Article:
The complete underclassman’s guide to passing the drivers test


Brinda Ambal

Making sure to keep both hands on the wheel during the test will help guarantee you passing.

While we’re used to stressing and studying for tests at school, the nerves and anxiousness of the driving test are enough to keep students awake at night. According to CBS News, more than four in 10 people fail to get a passing score of 70% on their first try. The following steps will help to put you at ease on your test day and hopefully guarantee that you will be on the road after your first try. 

Before the test:

Christy Seidel
Now senior Susie Seidel shows off her learners permit before she hits the road.

Before you take the drivers test, you need to have taken the written permit test. Assuming you got your permit when you were 15 and drove the required 40 hours, you should have enough driving experience to be prepared for the test. Although the DMV does not check the number of hours you have driven, you should be confident in the amount of driving you have done. 

When it’s time to get your license, you have to have had your permit for at least six months and be at least 16 years old. Plan ahead of time the day you want to take your test. First, find the closest DMV and go on weekdays in the morning or early afternoon to avoid waiting in long lines. In the months leading up to your test, do not procrastinate like you do with your homework. Between driving in neighborhoods, on Clayton Road and on the highway, you want to get as much experience as possible in many different situations.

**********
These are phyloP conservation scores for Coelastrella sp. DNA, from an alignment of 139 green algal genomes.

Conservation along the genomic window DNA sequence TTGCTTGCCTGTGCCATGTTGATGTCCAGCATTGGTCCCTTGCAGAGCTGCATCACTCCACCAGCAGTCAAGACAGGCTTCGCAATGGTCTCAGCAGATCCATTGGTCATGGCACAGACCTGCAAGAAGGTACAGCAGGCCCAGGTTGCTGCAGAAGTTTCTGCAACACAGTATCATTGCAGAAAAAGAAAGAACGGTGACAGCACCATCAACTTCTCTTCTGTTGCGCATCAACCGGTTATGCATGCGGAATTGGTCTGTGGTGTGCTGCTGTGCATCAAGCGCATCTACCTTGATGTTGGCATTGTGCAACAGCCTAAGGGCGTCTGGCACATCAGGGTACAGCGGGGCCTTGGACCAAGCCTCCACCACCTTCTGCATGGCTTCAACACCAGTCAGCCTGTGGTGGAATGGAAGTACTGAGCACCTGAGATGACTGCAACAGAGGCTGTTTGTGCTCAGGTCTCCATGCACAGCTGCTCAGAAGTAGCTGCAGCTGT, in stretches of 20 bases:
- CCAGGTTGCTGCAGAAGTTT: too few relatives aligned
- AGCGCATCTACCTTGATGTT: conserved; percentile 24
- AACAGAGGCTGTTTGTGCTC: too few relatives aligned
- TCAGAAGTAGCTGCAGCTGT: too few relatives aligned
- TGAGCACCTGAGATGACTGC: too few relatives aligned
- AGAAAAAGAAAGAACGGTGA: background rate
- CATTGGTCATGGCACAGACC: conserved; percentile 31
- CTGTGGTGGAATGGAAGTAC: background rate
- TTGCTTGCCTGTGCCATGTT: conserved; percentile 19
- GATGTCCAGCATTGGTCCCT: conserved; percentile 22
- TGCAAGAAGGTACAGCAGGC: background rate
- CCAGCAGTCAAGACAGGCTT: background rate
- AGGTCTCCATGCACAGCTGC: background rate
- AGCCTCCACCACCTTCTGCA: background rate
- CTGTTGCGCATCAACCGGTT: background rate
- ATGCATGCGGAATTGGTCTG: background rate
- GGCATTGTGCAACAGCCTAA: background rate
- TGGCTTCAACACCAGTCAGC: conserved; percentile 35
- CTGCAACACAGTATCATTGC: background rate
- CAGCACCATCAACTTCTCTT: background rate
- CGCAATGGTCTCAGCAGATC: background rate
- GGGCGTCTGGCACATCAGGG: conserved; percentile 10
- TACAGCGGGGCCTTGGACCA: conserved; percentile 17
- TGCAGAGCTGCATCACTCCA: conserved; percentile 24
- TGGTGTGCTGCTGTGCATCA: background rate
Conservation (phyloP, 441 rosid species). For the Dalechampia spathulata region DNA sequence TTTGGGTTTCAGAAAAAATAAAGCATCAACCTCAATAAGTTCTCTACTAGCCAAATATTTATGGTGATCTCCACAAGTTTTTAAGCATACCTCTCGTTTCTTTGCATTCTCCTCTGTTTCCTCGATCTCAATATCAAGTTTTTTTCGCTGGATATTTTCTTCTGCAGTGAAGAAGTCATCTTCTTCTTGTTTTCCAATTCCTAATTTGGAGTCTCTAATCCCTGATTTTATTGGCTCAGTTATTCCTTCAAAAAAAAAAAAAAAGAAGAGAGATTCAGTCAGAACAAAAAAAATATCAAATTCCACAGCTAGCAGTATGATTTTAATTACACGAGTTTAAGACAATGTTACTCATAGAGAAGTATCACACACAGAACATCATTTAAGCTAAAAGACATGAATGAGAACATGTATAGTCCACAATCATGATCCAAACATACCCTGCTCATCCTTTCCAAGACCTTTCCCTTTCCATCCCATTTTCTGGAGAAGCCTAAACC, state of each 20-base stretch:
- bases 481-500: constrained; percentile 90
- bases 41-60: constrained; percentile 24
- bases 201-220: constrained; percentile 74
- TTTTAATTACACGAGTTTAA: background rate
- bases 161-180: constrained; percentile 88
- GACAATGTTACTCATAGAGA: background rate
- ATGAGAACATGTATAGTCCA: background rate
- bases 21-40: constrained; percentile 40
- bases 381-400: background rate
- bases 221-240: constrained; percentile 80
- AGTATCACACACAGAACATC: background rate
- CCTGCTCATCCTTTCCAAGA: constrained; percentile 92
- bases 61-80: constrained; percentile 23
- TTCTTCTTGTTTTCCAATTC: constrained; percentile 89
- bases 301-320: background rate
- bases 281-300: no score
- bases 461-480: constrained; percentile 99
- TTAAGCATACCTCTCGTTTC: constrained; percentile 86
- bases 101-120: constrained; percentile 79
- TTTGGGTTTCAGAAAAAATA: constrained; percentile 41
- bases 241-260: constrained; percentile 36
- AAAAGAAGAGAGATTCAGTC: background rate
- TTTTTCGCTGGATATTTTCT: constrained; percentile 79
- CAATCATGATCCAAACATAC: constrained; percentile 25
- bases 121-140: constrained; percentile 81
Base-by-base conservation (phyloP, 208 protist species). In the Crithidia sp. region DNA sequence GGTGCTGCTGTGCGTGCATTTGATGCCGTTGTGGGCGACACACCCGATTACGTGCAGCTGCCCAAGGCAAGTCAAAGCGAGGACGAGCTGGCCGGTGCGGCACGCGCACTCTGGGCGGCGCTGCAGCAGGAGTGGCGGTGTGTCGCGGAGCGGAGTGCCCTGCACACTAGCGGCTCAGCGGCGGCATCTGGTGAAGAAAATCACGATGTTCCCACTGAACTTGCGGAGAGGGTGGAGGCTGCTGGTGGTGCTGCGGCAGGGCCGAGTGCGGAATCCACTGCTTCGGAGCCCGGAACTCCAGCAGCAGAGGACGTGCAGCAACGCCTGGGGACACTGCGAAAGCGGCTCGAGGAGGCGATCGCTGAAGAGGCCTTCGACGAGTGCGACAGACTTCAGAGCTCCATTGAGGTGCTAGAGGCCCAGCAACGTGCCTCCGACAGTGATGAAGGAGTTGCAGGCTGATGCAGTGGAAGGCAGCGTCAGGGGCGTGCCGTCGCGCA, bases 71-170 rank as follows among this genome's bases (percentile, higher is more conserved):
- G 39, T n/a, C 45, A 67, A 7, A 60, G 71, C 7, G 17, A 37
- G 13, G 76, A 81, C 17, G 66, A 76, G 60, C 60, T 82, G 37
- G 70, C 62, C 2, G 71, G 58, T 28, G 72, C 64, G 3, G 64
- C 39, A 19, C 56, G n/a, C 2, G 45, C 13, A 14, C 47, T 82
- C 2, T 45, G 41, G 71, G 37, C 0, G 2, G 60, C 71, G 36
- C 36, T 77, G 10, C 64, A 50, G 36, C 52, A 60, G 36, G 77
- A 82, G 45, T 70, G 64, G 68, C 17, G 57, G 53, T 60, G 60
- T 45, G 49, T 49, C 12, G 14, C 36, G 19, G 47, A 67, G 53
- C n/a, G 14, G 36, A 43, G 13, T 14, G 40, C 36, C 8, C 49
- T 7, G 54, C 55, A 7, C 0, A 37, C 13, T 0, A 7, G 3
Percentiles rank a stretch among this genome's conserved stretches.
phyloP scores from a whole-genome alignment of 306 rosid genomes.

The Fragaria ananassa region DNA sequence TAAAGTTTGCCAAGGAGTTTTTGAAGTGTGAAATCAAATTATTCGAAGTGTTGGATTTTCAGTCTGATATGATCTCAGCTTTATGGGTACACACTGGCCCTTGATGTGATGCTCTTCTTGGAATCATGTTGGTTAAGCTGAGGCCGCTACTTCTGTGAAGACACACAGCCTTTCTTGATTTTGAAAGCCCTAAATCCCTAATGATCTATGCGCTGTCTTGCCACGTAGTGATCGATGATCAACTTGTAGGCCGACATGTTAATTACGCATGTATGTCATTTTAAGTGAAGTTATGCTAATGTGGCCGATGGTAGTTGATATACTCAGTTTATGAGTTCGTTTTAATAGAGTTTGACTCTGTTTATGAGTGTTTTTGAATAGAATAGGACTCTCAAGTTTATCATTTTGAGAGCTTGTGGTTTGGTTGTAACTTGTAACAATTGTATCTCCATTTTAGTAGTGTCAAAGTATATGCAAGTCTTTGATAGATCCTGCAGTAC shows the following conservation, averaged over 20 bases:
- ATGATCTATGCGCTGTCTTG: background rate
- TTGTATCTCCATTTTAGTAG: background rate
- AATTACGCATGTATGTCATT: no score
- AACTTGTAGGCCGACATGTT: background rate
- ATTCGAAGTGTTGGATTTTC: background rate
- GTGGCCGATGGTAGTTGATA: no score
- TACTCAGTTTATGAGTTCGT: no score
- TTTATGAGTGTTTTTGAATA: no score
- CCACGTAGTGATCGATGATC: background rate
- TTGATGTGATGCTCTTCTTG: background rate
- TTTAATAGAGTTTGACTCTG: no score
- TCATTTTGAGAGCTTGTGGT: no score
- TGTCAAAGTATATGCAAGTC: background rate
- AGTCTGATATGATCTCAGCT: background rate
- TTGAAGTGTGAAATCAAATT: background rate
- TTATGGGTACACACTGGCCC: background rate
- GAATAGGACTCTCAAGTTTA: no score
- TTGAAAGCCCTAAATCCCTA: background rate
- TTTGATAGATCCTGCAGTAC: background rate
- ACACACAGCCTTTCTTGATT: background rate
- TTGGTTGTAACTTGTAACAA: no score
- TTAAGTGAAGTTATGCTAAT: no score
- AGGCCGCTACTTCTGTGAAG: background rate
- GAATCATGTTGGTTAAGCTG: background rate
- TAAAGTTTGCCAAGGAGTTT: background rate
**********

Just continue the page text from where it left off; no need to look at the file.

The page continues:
The final step of preparation is learning to parallel park. Going to practice at the DMV where you will take your test is the best way to get experience. You cannot use your backup camera on the test so make sure to practice without it. 

Day of the test:

Brinda Ambal
Being calm and collected behind the wheel will help you achieve a score higher on your test.